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The Arts
June 27-July 3, 2007

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'The Odd Couple'

Oddities: The gang meets for poker at Oscar and Felix's.

All Neil

Actors Theatre Center revisits the fail-proof mismatched roommates of 'The Odd Couple'

By Marianne Messina


NEIL SIMON'S original version of The Odd Couple engendered a film, a TV series and an updated revival, yet the humor in a couple of polar opposites confined together under one roof never gets tired. Unlike the TV series, the play now running at Historic Hoover Theatre takes Oscar Madison (Steve Dini) and Felix Ungar (Jeff Hicks) through a shapely arc with a fairly healthy resolution. The play opens on a men's-night-out card game among Oscar Madison and his friends. In this Actors Theatre Center production, Oscar's New York flat (with quaint miniature buildings outside a bay window) has clothes strewn over every free surface and a table cluttered with food and drink. Whoever came up with this show's humorous stage biz (directed by D. Scott Hartman) has done time as a frat boy—from spraying coke cans to eating an overturned bag of chips off the table.

Into this housekeeping nightmare walks neat-freak Felix Ungar. The two recently divorced men—Felix in his dress shirt and pants; Oscar in his overlarge jeans and overlong T-shirt—couldn't be more different. And once Felix moves in, the men's night at cards becomes a tablecloth and folded-napkin affair with perfect sandwiches ordered to taste and Felix running to and from the kitchen in his tidy apron. The set change from before-Felix to after-Felix is humorous all on its own—surfaces gleam spotless where once the dirty laundry spread and the pile of loose chips on the table is replaced by a single red rose.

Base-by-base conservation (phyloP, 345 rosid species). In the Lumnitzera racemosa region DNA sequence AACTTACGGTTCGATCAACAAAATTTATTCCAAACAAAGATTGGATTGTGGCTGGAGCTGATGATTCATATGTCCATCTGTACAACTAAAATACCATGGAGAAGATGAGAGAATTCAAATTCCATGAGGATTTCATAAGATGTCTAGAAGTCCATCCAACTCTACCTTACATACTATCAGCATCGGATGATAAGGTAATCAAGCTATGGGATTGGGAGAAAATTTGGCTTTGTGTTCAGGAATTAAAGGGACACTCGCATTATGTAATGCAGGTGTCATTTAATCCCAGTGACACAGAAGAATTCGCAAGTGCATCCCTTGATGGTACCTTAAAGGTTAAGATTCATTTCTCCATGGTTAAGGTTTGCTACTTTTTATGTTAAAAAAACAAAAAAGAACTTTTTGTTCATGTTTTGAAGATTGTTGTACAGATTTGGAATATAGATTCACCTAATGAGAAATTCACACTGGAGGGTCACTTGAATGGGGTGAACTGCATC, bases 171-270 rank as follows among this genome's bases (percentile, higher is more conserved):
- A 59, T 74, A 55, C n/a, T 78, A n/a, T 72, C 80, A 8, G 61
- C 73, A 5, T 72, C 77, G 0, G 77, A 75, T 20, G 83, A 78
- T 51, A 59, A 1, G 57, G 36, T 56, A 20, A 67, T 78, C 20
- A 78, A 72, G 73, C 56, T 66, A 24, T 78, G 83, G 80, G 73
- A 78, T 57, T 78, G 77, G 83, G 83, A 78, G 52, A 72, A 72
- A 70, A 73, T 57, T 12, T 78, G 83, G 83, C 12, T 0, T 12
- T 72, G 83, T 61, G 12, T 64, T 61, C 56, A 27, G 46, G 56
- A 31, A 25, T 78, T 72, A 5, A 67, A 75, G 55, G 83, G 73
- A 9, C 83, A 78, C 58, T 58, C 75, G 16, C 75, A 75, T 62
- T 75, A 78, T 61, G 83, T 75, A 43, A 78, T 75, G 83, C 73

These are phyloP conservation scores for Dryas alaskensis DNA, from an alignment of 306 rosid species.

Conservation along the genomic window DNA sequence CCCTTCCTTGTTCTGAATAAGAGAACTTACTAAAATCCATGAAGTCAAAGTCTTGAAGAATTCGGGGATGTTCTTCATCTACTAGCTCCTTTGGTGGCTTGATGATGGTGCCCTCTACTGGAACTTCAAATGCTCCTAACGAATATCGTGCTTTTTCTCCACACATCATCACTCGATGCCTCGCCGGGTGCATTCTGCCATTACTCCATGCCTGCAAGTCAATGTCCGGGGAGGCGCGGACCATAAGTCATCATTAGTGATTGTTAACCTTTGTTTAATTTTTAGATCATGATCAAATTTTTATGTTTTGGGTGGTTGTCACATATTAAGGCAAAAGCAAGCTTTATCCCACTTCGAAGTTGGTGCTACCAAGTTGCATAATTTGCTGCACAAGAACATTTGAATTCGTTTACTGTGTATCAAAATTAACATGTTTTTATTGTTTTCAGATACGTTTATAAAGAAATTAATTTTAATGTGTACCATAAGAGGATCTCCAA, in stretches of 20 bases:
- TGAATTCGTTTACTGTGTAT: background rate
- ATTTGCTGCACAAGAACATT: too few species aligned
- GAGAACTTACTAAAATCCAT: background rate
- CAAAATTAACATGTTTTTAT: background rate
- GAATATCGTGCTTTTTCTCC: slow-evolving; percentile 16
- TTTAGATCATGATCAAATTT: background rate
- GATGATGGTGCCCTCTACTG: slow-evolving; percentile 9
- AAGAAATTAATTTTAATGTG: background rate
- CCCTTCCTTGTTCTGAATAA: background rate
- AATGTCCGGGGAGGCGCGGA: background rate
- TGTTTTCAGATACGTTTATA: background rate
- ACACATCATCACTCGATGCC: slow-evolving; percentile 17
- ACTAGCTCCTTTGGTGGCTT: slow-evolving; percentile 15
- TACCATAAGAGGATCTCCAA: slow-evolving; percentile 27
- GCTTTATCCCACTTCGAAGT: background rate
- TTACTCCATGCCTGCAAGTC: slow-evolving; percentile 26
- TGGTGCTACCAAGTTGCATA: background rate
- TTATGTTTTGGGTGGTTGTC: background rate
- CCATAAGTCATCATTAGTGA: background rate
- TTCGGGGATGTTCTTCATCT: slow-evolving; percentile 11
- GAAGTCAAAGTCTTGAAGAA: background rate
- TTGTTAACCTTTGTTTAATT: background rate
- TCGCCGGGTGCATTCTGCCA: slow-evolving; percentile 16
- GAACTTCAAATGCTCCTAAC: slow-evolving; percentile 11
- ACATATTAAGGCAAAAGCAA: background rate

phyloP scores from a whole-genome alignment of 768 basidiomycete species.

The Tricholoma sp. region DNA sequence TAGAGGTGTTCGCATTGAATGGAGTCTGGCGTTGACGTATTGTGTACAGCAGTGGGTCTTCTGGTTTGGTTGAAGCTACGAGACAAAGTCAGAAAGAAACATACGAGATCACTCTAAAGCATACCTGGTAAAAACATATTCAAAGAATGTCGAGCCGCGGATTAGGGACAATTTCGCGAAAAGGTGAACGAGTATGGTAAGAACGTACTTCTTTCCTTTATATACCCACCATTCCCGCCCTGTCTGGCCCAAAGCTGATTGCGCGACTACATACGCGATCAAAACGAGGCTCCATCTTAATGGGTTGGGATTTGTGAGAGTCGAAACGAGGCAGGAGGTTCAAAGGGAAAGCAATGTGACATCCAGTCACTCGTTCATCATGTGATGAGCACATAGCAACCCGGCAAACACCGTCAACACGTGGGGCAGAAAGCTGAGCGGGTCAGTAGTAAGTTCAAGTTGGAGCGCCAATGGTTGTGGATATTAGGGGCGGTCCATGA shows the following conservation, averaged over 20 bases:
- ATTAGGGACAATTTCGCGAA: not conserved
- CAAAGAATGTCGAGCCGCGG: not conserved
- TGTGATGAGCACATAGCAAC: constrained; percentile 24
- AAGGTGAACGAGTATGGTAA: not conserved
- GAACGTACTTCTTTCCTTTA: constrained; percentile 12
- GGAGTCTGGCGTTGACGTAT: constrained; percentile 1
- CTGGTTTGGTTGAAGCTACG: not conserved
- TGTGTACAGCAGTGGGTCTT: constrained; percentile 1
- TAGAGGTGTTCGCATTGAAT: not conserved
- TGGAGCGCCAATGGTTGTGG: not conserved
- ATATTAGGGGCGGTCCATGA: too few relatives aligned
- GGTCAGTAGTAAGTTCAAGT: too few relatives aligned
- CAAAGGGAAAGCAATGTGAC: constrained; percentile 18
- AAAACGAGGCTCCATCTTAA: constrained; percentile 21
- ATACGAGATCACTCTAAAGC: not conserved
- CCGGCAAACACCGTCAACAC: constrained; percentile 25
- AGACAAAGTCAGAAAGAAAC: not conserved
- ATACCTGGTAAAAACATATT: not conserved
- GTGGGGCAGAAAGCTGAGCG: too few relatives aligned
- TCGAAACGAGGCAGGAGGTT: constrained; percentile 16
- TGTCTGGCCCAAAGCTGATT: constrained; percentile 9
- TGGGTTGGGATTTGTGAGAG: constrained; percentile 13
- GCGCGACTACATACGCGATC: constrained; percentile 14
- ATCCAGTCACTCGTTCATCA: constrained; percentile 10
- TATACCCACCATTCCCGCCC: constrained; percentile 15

Dini keeps his Oscar low-key, someone who can't be bothered rather than overtly hostile—until the ashes fly. I saw Hicks' first night as Felix after a sudden personnel change, yet he seemed remarkably comfortable in the role. As the man who won't "let loose" (according to Oscar) or drink or sit still until his house is spotless, Hicks opens up the familiar character to let in some air. Where wiry, high-strung Felixes in the vein of Jack Lemmon and Tony Randall can give off a puritanical air, Hicks' doughy, fragile Felix is a veritable Eeyore of mopey "walking soap opera." When Oscar invites two English good-time girls, the Pigeon sisters, to dinner, it's no wonder they respond to this Felix and his lamentations—"Snip, cut and I was free" he says of his divorce. He's not a smug Felix, if maybe a tiny bit sly.

In the good-gag department, this production has Oscar spruce up for the girls by shaving his overhanging gut and reaching up under his T-shirt to daub his stale self with cologne (Gail Hicks did the costume design). When the girls, Cecily (Shubhra Prakash) and Gwendolyn (Elizabeth A. Taylor), come onto the scene, they brighten up the manly mix, adding comic relief by caricature to the verbal bickering. Judging from their accents, the sisters were raised on opposite sides of the English tracks, Cecily being the more genteel, and loud-voiced Gwendolyn being the party maker. Taylor humorously renders Gwendolyn's slow wit with the mannerisms of a glitching robot.

Though the buddy interaction around the card table has wooden moments, the production choreographs some funny bits into the men's reactions, for example, when Felix slams a book, and they all jump. This is a relatively tame Odd Couple. The two leads have the laid-back style of homebodies—Frumpy and Chunky—but things do get nasty as their unofficial feud (Felix doesn't admit he's angry) escalates. Oddly enough, the couple comes up with a happy ending.


The Odd Couple, an Actors Theatre Center presentation, plays Thursday–Saturday at 8pm and Sunday at 2:30pm through July 1 at the Historic Hoover Theatre, 1635 Park Ave., San Jose. Tickets are $18. (408.985.5500)


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